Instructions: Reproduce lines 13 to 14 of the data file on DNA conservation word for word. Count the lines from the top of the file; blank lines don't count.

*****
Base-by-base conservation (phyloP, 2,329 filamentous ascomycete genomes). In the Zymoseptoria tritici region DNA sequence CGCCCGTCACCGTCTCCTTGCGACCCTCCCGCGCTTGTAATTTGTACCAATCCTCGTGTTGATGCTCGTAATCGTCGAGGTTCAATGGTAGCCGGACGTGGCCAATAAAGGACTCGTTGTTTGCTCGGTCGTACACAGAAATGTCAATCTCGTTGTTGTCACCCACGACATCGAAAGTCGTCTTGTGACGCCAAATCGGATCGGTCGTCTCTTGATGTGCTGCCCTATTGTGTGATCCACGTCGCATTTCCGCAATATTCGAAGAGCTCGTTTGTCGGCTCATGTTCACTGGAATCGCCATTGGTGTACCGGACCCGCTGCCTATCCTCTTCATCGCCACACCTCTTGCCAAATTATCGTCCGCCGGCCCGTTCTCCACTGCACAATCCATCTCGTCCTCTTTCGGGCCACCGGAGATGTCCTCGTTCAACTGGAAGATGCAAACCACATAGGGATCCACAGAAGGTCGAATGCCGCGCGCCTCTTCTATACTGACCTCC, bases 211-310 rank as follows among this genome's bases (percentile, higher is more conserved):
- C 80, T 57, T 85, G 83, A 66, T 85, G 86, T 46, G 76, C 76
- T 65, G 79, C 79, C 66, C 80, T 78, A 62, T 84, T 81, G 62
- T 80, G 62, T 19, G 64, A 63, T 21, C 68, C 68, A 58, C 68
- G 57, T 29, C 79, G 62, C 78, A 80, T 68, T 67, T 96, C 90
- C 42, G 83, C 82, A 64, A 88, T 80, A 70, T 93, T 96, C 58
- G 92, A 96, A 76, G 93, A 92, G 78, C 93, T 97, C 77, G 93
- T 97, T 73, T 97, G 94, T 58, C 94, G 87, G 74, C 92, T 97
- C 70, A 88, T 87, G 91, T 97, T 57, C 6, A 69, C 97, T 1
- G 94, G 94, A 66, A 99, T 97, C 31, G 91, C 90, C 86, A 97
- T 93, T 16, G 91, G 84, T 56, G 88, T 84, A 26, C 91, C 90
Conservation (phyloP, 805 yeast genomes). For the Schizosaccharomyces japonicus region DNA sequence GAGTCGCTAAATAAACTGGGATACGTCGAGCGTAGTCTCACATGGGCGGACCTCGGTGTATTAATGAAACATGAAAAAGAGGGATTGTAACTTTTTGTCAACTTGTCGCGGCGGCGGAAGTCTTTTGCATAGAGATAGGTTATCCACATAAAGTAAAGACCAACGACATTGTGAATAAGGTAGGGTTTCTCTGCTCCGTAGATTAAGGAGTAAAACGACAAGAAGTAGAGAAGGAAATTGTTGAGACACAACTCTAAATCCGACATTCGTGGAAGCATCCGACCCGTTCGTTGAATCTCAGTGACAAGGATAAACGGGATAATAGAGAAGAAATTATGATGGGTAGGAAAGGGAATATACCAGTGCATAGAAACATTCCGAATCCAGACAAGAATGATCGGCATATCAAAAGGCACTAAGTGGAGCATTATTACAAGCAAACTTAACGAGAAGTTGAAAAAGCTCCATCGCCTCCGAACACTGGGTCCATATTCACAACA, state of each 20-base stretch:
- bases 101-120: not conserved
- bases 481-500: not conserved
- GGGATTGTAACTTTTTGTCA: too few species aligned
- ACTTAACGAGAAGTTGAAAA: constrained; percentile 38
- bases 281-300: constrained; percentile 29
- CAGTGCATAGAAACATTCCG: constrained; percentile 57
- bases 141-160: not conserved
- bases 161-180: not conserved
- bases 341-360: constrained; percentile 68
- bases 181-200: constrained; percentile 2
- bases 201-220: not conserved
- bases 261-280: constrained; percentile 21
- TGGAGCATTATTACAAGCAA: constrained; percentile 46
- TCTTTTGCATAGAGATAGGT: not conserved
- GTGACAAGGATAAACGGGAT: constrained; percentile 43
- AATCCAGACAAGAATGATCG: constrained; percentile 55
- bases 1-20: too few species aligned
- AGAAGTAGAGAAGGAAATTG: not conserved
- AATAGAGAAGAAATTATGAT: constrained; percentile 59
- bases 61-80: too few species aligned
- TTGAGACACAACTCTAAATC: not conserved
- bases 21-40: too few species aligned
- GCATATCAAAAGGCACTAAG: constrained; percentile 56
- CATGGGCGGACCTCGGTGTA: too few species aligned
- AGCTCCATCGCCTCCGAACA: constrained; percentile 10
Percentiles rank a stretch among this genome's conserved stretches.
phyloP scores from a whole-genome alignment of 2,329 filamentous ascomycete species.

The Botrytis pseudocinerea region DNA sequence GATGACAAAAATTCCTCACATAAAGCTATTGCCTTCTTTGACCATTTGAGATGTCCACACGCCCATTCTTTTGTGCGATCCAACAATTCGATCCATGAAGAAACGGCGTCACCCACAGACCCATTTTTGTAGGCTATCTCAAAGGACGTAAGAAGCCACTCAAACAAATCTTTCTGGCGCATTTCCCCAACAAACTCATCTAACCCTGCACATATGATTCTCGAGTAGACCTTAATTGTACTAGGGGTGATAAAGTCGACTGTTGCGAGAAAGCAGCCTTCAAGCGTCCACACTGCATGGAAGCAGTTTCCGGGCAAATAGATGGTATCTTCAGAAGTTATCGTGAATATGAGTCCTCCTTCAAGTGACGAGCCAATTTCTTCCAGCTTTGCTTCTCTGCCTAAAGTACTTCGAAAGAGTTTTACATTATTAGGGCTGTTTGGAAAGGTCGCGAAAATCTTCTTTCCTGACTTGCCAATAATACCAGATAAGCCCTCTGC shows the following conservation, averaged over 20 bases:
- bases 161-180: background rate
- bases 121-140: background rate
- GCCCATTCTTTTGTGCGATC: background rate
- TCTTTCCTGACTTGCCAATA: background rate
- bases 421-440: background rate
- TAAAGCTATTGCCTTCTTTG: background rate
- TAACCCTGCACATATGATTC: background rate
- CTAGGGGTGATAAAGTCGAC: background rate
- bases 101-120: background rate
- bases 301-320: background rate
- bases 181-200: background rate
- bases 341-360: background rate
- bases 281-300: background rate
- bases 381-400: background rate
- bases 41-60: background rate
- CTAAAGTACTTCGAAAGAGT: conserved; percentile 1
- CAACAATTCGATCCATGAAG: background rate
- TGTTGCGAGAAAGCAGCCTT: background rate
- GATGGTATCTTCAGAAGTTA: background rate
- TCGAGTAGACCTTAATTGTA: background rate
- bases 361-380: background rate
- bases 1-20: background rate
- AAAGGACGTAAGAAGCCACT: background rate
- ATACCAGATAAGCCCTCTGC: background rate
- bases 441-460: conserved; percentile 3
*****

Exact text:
- bases 101-120: not conserved
- bases 481-500: not conserved